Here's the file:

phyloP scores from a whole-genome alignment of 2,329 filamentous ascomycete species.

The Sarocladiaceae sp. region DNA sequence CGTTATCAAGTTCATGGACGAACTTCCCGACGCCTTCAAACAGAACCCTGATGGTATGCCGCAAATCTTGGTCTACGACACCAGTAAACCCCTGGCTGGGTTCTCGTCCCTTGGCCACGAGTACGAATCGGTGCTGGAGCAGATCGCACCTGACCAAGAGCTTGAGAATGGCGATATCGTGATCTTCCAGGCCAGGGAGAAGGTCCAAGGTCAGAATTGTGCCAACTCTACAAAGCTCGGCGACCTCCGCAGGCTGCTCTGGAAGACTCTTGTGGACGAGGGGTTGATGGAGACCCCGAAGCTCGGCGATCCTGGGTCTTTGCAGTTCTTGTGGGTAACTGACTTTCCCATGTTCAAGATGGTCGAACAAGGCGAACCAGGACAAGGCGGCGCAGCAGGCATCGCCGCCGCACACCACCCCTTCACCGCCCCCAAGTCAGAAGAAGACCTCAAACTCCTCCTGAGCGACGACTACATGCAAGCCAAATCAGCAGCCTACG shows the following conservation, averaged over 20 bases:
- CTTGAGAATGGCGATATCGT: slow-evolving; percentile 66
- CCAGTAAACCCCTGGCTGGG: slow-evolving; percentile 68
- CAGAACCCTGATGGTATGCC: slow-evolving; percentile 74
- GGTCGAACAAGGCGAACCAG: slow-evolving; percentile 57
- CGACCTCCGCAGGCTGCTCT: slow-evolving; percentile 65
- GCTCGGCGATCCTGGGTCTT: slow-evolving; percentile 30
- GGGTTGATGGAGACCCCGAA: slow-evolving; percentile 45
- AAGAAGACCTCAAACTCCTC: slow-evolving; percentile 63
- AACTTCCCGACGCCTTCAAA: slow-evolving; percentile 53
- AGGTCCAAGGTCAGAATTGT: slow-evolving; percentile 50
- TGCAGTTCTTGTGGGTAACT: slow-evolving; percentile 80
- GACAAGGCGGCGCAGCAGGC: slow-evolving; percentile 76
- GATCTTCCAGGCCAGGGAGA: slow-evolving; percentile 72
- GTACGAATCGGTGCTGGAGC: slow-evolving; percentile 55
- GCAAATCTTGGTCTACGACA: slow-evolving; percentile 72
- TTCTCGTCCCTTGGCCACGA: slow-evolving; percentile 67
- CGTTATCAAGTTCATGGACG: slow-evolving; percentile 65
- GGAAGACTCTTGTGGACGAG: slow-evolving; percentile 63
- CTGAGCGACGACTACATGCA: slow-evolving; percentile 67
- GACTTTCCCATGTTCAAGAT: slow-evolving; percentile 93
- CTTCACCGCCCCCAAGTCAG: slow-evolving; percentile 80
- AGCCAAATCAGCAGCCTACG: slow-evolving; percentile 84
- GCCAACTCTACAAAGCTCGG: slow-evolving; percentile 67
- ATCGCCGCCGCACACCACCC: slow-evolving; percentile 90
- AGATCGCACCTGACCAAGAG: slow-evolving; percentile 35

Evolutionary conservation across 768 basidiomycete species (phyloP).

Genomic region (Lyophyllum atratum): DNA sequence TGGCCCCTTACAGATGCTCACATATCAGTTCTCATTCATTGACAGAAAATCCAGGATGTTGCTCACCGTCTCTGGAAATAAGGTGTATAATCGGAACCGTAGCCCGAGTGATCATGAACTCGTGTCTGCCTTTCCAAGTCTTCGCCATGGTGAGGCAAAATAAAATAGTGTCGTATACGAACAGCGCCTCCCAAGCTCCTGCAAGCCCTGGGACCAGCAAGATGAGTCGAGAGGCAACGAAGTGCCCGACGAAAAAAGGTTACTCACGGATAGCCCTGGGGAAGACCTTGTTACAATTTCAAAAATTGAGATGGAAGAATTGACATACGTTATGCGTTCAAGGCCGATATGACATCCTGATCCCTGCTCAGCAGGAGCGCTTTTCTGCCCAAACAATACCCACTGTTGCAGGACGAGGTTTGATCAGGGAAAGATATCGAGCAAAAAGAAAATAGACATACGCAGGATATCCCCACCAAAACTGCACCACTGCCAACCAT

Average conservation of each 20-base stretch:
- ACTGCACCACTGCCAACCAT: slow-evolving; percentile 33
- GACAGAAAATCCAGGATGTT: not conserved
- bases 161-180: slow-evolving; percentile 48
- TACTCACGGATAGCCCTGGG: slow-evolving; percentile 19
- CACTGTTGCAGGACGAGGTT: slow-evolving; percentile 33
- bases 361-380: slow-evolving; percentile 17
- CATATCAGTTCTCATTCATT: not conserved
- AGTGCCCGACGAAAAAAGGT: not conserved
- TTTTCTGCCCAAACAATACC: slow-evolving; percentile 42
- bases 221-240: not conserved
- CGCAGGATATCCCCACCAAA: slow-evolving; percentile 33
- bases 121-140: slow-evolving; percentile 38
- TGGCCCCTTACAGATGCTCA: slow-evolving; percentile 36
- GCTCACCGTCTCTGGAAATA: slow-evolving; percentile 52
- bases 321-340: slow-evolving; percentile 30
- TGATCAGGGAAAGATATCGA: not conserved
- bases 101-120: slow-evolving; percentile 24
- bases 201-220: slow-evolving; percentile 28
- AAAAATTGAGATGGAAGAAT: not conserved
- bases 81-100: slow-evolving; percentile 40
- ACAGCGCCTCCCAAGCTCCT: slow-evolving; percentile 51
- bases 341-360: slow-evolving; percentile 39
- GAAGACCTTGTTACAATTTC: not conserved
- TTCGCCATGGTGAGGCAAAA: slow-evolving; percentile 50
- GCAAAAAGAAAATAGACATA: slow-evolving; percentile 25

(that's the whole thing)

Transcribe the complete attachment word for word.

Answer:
phyloP scores from a whole-genome alignment of 2,329 filamentous ascomycete species.

The Sarocladiaceae sp. region DNA sequence CGTTATCAAGTTCATGGACGAACTTCCCGACGCCTTCAAACAGAACCCTGATGGTATGCCGCAAATCTTGGTCTACGACACCAGTAAACCCCTGGCTGGGTTCTCGTCCCTTGGCCACGAGTACGAATCGGTGCTGGAGCAGATCGCACCTGACCAAGAGCTTGAGAATGGCGATATCGTGATCTTCCAGGCCAGGGAGAAGGTCCAAGGTCAGAATTGTGCCAACTCTACAAAGCTCGGCGACCTCCGCAGGCTGCTCTGGAAGACTCTTGTGGACGAGGGGTTGATGGAGACCCCGAAGCTCGGCGATCCTGGGTCTTTGCAGTTCTTGTGGGTAACTGACTTTCCCATGTTCAAGATGGTCGAACAAGGCGAACCAGGACAAGGCGGCGCAGCAGGCATCGCCGCCGCACACCACCCCTTCACCGCCCCCAAGTCAGAAGAAGACCTCAAACTCCTCCTGAGCGACGACTACATGCAAGCCAAATCAGCAGCCTACG shows the following conservation, averaged over 20 bases:
- CTTGAGAATGGCGATATCGT: slow-evolving; percentile 66
- CCAGTAAACCCCTGGCTGGG: slow-evolving; percentile 68
- CAGAACCCTGATGGTATGCC: slow-evolving; percentile 74
- GGTCGAACAAGGCGAACCAG: slow-evolving; percentile 57
- CGACCTCCGCAGGCTGCTCT: slow-evolving; percentile 65
- GCTCGGCGATCCTGGGTCTT: slow-evolving; percentile 30
- GGGTTGATGGAGACCCCGAA: slow-evolving; percentile 45
- AAGAAGACCTCAAACTCCTC: slow-evolving; percentile 63
- AACTTCCCGACGCCTTCAAA: slow-evolving; percentile 53
- AGGTCCAAGGTCAGAATTGT: slow-evolving; percentile 50
- TGCAGTTCTTGTGGGTAACT: slow-evolving; percentile 80
- GACAAGGCGGCGCAGCAGGC: slow-evolving; percentile 76
- GATCTTCCAGGCCAGGGAGA: slow-evolving; percentile 72
- GTACGAATCGGTGCTGGAGC: slow-evolving; percentile 55
- GCAAATCTTGGTCTACGACA: slow-evolving; percentile 72
- TTCTCGTCCCTTGGCCACGA: slow-evolving; percentile 67
- CGTTATCAAGTTCATGGACG: slow-evolving; percentile 65
- GGAAGACTCTTGTGGACGAG: slow-evolving; percentile 63
- CTGAGCGACGACTACATGCA: slow-evolving; percentile 67
- GACTTTCCCATGTTCAAGAT: slow-evolving; percentile 93
- CTTCACCGCCCCCAAGTCAG: slow-evolving; percentile 80
- AGCCAAATCAGCAGCCTACG: slow-evolving; percentile 84
- GCCAACTCTACAAAGCTCGG: slow-evolving; percentile 67
- ATCGCCGCCGCACACCACCC: slow-evolving; percentile 90
- AGATCGCACCTGACCAAGAG: slow-evolving; percentile 35

Evolutionary conservation across 768 basidiomycete species (phyloP).

Genomic region (Lyophyllum atratum): DNA sequence TGGCCCCTTACAGATGCTCACATATCAGTTCTCATTCATTGACAGAAAATCCAGGATGTTGCTCACCGTCTCTGGAAATAAGGTGTATAATCGGAACCGTAGCCCGAGTGATCATGAACTCGTGTCTGCCTTTCCAAGTCTTCGCCATGGTGAGGCAAAATAAAATAGTGTCGTATACGAACAGCGCCTCCCAAGCTCCTGCAAGCCCTGGGACCAGCAAGATGAGTCGAGAGGCAACGAAGTGCCCGACGAAAAAAGGTTACTCACGGATAGCCCTGGGGAAGACCTTGTTACAATTTCAAAAATTGAGATGGAAGAATTGACATACGTTATGCGTTCAAGGCCGATATGACATCCTGATCCCTGCTCAGCAGGAGCGCTTTTCTGCCCAAACAATACCCACTGTTGCAGGACGAGGTTTGATCAGGGAAAGATATCGAGCAAAAAGAAAATAGACATACGCAGGATATCCCCACCAAAACTGCACCACTGCCAACCAT

Average conservation of each 20-base stretch:
- ACTGCACCACTGCCAACCAT: slow-evolving; percentile 33
- GACAGAAAATCCAGGATGTT: not conserved
- bases 161-180: slow-evolving; percentile 48
- TACTCACGGATAGCCCTGGG: slow-evolving; percentile 19
- CACTGTTGCAGGACGAGGTT: slow-evolving; percentile 33
- bases 361-380: slow-evolving; percentile 17
- CATATCAGTTCTCATTCATT: not conserved
- AGTGCCCGACGAAAAAAGGT: not conserved
- TTTTCTGCCCAAACAATACC: slow-evolving; percentile 42
- bases 221-240: not conserved
- CGCAGGATATCCCCACCAAA: slow-evolving; percentile 33
- bases 121-140: slow-evolving; percentile 38
- TGGCCCCTTACAGATGCTCA: slow-evolving; percentile 36
- GCTCACCGTCTCTGGAAATA: slow-evolving; percentile 52
- bases 321-340: slow-evolving; percentile 30
- TGATCAGGGAAAGATATCGA: not conserved
- bases 101-120: slow-evolving; percentile 24
- bases 201-220: slow-evolving; percentile 28
- AAAAATTGAGATGGAAGAAT: not conserved
- bases 81-100: slow-evolving; percentile 40
- ACAGCGCCTCCCAAGCTCCT: slow-evolving; percentile 51
- bases 341-360: slow-evolving; percentile 39
- GAAGACCTTGTTACAATTTC: not conserved
- TTCGCCATGGTGAGGCAAAA: slow-evolving; percentile 50
- GCAAAAAGAAAATAGACATA: slow-evolving; percentile 25